"Reform #16: Greater gender parity – Lessons from legislatures with more women: Cynthia Terrell, Representation 2020."
This sounds like a question of whom to vote for (or what to aim for with reforms) more than how to design an election system.
"Reform #17: Fixing primaries by boosting turnout in a national primary: John Fortier, Bipartisan Policy Center."
A lot of these reforms could do some good, but in many cases would not be needed in combination with others. And some important reforms are missing. The package of reforms listed at the top of this article would give us free, fair, open, verifiable elections.
The tricky part is that we won't have the resources to work for these reforms unless people do something that I'll repeat here because it is nearly incomprehensible to many: Boycott the presidential election of 2015-16. Leave it alone. Don't fund it or promote it. Fund and work on real activism instead.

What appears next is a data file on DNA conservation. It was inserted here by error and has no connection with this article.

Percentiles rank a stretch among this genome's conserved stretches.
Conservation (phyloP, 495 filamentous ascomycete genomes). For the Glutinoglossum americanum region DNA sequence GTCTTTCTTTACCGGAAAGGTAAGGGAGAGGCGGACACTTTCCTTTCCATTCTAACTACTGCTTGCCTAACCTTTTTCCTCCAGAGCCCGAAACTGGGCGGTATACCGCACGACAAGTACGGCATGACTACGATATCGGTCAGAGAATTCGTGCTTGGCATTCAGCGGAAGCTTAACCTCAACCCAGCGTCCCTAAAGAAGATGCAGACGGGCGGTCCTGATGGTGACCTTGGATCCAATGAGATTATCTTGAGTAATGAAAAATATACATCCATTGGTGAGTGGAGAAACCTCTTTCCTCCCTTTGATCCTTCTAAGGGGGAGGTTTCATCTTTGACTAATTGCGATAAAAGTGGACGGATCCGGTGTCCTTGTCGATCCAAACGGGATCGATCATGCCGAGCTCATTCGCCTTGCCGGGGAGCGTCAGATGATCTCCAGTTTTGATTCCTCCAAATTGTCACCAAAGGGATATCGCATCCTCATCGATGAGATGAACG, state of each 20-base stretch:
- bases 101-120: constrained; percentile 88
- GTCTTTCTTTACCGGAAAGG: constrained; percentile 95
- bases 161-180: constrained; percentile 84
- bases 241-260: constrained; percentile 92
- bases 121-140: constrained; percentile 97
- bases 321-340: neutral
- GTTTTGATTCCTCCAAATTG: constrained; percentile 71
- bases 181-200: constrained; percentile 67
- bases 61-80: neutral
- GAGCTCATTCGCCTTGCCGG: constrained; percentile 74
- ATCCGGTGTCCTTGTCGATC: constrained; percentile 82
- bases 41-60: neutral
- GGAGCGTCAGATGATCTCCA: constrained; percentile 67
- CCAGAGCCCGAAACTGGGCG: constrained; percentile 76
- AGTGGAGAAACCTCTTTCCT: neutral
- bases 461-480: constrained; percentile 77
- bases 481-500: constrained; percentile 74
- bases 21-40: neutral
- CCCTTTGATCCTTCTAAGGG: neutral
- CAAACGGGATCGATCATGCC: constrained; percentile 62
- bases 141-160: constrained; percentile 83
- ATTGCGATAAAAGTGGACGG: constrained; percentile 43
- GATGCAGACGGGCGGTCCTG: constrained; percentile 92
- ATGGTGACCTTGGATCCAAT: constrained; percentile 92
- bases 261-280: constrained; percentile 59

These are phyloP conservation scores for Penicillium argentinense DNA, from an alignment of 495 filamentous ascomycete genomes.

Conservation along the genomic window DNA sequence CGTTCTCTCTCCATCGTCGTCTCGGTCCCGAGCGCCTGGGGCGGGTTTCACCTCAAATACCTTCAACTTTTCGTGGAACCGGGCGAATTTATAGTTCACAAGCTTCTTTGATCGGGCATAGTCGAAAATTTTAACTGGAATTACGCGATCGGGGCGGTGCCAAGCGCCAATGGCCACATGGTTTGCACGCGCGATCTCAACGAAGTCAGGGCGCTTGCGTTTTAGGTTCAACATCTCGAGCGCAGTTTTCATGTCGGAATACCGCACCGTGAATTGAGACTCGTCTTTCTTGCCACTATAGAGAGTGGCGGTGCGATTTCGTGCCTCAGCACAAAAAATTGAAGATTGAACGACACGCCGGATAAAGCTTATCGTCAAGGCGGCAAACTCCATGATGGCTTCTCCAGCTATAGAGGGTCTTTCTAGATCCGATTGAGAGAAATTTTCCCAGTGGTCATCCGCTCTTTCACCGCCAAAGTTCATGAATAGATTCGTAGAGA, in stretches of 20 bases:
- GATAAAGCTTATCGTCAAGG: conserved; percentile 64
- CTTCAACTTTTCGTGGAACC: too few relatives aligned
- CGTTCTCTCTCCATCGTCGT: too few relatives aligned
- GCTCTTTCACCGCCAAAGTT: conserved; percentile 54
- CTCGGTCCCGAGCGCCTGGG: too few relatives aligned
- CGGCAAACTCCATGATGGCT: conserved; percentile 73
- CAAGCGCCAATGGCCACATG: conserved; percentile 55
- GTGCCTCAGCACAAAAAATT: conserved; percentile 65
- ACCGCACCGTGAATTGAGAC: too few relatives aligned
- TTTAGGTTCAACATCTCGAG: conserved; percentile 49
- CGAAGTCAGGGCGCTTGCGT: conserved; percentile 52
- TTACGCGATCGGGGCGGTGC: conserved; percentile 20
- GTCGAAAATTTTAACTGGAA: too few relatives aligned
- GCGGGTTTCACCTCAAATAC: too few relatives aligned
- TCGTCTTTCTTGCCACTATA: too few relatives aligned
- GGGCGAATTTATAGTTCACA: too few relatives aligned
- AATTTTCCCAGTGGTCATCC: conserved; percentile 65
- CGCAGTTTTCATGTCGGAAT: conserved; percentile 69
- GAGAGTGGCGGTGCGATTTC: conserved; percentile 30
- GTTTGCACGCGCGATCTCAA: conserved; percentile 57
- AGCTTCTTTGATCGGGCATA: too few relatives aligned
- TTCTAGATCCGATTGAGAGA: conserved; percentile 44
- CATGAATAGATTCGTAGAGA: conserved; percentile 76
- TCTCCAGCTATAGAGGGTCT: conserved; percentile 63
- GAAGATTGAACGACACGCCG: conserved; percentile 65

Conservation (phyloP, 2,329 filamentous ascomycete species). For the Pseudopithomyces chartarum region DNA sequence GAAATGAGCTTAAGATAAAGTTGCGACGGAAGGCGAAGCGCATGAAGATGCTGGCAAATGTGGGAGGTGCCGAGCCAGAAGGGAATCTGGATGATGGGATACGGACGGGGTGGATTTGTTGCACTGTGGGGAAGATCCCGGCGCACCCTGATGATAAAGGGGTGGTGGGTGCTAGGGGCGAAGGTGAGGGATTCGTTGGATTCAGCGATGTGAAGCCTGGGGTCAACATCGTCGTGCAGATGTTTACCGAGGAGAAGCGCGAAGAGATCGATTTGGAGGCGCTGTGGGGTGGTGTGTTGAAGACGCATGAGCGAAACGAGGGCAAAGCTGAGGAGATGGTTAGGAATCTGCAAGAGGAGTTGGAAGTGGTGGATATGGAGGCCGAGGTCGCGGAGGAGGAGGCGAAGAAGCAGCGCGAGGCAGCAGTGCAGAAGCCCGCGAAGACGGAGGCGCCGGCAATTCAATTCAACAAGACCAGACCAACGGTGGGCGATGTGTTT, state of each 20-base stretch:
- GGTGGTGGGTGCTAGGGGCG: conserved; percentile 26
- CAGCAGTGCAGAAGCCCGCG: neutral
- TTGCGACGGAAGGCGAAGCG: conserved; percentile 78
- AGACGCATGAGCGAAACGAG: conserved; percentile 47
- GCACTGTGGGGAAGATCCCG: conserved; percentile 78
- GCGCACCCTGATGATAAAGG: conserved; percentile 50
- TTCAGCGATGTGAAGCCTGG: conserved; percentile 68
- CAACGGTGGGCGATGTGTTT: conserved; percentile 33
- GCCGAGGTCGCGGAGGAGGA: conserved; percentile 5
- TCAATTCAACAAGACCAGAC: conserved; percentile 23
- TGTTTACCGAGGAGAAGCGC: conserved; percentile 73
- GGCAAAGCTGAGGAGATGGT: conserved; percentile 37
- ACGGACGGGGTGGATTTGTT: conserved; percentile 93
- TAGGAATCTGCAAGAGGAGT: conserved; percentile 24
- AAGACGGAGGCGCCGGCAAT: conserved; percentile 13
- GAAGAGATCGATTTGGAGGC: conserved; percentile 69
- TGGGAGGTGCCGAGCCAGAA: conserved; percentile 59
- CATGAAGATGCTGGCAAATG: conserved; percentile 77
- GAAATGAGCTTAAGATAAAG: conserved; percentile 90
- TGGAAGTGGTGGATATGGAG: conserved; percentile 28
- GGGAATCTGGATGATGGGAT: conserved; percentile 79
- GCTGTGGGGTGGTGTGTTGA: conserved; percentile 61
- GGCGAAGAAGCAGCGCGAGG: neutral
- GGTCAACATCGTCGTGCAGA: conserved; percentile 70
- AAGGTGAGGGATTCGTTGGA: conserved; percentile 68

Michigan's First Congressional District is cold enough to freeze spit. Half of it is disconnected from the rest of Michigan and tacked onto the top of Wisconsin. A bit of it is further north than that, but rumored to be inhabited nonetheless.
In the recent Congressional elections, incumbent Republican Congressman Dan Benishek was reelected to his third term with 52 percent of the votes. Benishek is a climate-change denier and committed to limiting himself to three terms, a pair of positions that may end up working well together.